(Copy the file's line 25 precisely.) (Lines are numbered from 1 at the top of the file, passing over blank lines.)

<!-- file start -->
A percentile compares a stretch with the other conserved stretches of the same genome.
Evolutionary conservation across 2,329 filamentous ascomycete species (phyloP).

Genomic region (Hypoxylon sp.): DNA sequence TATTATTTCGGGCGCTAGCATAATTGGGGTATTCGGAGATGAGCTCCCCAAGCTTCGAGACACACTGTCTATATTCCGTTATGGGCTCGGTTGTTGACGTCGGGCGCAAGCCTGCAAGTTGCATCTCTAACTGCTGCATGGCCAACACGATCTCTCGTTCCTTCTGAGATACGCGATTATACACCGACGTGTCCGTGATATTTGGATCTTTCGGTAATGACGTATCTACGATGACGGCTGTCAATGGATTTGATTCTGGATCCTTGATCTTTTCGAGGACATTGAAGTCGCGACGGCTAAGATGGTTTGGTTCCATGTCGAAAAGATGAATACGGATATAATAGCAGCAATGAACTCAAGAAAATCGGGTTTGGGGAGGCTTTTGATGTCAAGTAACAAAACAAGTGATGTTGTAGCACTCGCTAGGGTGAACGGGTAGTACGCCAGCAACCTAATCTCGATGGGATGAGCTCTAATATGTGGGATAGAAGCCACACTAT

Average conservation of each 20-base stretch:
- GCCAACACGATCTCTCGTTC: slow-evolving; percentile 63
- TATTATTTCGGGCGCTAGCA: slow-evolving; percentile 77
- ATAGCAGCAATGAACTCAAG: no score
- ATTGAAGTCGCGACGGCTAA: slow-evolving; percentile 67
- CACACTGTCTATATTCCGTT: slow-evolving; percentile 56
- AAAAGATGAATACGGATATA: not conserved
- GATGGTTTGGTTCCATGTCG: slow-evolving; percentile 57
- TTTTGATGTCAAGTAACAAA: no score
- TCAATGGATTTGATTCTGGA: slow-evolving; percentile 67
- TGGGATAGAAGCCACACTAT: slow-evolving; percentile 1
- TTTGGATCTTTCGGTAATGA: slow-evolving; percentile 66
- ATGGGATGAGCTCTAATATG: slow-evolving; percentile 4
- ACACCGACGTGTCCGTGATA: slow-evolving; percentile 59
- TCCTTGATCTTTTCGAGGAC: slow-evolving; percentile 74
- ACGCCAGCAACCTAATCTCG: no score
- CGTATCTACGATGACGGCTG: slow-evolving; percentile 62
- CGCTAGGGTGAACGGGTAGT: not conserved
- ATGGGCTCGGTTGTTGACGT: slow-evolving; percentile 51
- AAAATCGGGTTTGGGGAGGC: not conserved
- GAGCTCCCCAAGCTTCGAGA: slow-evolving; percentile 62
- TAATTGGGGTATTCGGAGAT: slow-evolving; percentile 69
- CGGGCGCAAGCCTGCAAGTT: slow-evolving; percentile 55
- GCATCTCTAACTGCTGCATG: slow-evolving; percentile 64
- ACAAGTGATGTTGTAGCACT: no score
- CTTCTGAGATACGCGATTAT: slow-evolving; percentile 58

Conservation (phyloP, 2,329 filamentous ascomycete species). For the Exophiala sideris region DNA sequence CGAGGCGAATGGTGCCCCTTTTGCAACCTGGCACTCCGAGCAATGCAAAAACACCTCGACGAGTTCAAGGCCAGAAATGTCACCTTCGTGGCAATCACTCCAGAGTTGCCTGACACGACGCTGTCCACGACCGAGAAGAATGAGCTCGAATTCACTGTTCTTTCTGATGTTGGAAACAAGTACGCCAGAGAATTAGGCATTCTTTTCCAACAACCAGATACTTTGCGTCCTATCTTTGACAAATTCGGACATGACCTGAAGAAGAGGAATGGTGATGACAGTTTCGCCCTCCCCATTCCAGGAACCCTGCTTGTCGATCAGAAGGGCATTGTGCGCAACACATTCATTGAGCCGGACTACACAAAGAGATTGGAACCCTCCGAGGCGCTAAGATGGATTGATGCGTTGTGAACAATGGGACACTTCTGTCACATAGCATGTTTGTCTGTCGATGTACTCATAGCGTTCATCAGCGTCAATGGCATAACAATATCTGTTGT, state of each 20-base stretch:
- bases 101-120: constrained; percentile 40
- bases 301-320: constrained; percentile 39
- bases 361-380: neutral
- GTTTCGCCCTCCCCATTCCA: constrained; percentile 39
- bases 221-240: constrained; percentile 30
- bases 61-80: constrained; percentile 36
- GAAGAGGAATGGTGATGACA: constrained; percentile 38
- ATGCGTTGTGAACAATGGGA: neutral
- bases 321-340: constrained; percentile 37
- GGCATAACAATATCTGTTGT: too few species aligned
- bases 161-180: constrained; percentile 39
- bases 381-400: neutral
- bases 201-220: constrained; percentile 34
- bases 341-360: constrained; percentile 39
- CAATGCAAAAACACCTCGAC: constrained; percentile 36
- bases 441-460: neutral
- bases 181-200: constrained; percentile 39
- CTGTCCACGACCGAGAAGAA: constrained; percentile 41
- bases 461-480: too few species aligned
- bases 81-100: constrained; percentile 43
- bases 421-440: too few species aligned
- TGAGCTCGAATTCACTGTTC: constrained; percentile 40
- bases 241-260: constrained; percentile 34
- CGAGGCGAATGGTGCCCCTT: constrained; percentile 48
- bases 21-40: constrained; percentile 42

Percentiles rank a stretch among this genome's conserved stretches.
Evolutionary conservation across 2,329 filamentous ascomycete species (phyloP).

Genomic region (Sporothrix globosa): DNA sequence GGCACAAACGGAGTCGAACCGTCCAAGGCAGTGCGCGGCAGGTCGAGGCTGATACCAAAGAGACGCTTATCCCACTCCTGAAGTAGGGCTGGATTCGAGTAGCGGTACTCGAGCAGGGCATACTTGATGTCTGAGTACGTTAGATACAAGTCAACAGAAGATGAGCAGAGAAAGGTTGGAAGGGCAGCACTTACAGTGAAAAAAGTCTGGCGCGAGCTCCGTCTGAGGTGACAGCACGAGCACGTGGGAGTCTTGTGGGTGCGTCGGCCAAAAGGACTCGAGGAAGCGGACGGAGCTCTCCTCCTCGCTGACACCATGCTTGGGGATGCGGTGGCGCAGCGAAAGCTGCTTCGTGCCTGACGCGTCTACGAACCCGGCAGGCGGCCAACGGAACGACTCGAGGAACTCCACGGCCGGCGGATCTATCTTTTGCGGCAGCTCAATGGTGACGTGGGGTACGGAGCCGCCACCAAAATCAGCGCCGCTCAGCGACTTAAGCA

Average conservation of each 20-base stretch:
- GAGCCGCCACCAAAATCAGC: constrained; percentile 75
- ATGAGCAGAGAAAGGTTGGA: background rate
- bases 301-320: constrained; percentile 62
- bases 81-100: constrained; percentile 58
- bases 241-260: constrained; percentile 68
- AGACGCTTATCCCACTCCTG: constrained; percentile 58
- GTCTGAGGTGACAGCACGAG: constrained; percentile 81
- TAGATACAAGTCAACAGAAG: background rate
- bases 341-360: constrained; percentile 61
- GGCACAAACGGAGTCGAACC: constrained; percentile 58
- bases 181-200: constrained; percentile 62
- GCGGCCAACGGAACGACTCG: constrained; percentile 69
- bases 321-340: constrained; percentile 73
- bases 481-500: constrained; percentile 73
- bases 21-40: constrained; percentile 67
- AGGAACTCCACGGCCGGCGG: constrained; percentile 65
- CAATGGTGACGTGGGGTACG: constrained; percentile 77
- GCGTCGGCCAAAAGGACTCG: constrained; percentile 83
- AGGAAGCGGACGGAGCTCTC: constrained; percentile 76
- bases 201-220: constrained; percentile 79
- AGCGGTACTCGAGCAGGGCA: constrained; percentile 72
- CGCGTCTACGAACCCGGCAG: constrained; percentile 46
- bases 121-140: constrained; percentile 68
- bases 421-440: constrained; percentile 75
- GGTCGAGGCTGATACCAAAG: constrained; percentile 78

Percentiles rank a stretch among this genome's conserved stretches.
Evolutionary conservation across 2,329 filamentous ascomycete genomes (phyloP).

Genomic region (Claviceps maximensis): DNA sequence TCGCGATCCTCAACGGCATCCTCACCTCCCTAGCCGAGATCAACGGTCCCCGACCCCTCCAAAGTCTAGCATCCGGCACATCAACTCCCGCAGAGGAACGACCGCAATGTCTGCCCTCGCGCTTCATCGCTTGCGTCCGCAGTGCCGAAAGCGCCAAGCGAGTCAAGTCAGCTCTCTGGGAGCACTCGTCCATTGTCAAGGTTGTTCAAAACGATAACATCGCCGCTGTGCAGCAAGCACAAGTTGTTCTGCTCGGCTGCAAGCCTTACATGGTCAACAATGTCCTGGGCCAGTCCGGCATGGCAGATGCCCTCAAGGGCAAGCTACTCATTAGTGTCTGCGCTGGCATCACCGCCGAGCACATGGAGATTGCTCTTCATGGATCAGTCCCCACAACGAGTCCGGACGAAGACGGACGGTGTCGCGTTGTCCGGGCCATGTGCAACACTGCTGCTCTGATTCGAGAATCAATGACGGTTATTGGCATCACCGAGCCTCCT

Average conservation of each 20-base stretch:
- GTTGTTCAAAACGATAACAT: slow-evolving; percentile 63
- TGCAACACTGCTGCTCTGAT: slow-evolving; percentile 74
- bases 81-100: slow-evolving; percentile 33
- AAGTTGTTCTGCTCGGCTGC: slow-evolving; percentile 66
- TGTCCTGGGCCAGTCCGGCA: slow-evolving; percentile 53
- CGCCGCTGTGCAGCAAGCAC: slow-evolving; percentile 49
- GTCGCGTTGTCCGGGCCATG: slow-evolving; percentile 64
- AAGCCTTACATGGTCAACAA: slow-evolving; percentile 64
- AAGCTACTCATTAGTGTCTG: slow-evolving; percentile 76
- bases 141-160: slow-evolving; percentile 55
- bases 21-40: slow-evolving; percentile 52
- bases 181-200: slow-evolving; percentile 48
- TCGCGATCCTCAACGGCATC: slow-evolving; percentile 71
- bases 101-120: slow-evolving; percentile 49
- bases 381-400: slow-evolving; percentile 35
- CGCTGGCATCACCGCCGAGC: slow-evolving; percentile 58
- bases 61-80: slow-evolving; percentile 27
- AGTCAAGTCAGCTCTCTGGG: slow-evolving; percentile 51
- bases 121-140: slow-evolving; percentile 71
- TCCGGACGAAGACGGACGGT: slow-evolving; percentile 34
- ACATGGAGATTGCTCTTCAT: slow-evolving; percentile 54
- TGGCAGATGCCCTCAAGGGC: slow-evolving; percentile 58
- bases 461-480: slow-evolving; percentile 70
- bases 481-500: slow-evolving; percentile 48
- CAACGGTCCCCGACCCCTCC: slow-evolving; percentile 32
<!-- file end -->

- TAATTGGGGTATTCGGAGAT: slow-evolving; percentile 69